Grammy Award for Best Choral Performance

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The Grammy Award for Best Choral Performance has been awarded since 1961. There have been several minor changes to the name of the award over this time:

  • In 1961 the award was known as Best Classical Performance - Choral (including oratorio)
  • From 1962 to 1964 it was awarded as Best Classical Performance - Choral (other than opera)
  • In 1965, 1969, 1971, 1977 to 1978 and 1982 to 1991 it was awarded as Best Choral Performance (other than opera)
  • From 1966 to 1968 it was awarded as Best Classical Choral Performance (other than opera)
  • In 1970, 1973 to 1976 and 1979 to 1981 it was awarded as Best Choral Performance, Classical (other than opera)
  • In 1972 it was awarded as Best Choral Performance - Classical
  • From 1992 to 1994 it was awarded as Best Performance of a Choral Work
  • 1995 to the present the award has been known as Best Choral Performance

Prior to 1961 the awards for opera and choral performances were combined into a single award for Best Classical Performance, Operatic or Choral

Awards are given to the choral conductor and to the orchestra conductor if an orchestra is on the recording, and to the choral director or chorus master if applicable. The choir and/or the orchestra do not receive an award. (Note: the press releases for the list of nominees in 2011 and 2012 did not mention award eligibility for engineers, mixers and/or producers, while the official Grammy Winners Database does mention these as official Grammy recipients. During the Grammy award ceremony in February 2012 no engineers, mixers and/or producers were mentioned as winners.[1]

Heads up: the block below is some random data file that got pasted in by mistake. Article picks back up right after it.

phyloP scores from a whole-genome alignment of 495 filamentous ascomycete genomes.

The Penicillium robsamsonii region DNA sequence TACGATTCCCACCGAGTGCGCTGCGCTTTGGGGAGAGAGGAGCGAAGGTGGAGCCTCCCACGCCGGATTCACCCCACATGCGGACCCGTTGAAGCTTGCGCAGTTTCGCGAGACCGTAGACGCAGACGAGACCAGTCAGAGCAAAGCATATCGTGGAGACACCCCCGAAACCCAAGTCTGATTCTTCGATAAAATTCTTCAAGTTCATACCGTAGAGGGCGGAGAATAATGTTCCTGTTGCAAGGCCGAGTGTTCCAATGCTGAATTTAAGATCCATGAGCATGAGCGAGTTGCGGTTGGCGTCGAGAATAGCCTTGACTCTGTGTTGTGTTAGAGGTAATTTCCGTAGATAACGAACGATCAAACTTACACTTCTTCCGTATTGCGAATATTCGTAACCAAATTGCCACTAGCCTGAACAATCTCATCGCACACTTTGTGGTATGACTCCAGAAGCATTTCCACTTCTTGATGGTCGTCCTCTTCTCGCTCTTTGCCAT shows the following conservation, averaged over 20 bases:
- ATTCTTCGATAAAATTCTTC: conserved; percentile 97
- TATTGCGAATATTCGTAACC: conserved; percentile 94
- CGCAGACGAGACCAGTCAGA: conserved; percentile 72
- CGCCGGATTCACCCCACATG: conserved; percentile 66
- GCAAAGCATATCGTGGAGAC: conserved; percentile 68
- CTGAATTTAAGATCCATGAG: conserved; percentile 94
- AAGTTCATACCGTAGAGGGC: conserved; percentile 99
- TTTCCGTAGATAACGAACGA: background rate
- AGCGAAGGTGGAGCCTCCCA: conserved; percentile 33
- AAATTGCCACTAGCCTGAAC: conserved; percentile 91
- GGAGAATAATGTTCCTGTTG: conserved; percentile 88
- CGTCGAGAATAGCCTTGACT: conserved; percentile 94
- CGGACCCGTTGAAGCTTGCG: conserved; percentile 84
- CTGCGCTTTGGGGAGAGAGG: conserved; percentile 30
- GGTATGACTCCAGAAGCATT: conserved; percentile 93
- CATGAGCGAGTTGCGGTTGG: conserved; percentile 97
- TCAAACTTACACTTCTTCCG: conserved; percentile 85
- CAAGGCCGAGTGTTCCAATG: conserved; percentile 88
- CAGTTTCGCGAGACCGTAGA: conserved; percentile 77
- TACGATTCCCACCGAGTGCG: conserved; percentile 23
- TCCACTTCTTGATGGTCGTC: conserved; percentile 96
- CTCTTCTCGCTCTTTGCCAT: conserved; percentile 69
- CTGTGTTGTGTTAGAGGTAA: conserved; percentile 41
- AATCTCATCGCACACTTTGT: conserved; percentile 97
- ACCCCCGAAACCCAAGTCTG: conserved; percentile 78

Years reflect the year in which the Grammy Awards were presented, for works released in the previous year.

2010s[edit]

Performers who were not eligible for an award (such as orchestras, soloists or choirs) are mentioned between brackets

  • 2016
    • Winner TBA in February 2016

Nominees

  • Bernard Haitink (conductor), Peter Dijkstra (chorus master) for Beethoven: Missa Solemnis (with Anton Barachovsky, Genia Kühmeier, Elisabeth Kulman, Hanno Müller-Brachmann & Mark Padmore (soloists); Symphonieorchester Des Bayerischen Rundfunks (orchestra); Chor Des Bayerischen Rundfunks (chorus))
  • Harry Christophers (conductor) for Monteverdi: Vespers of 1610 (with Jeremy Budd, Grace Davidson, Ben Davies, Mark Dobell, Eamonn Dougan & Charlotte Mobbs (soloists); The Sixteen (chorus))
  • Craig Hella Johnson (conductor) for Pablo Neruda - The Poet Sings (with James K. Bass, Laura Mercado-Wright, Eric Neuville & Lauren Snouffer (soloists); Faith DeBow & Stephen Redfield; Conspirare (chorus))
  • Eric Holtan (conductor) for Paulus: Far in the Heavens (with Sara Fraker, Matthew Goinz, Thea Lobo, Owen McIntosh, Kathryn Mueller & Christine Vivona (soloists); True Concord Orchestra (orchestra); True Concord Voices (chorus))
  • Charles Bruffy (conductor) for Rachmaninoff: All-Night Vigil (with Paul Davidson, Frank Fleschner, Toby Vaughn Kidd, Bryan Pinkall, Julia Scozzafava, Bryan Taylor & Joseph Warner (soloists); Kansas City Chorale & Phoenix Chorale (choruses))



Nominees


Nominees

Nominees

Nominees

2000s[edit]

1990s[edit]

1980s[edit]

1970s[edit]

1960s[edit]

References[edit]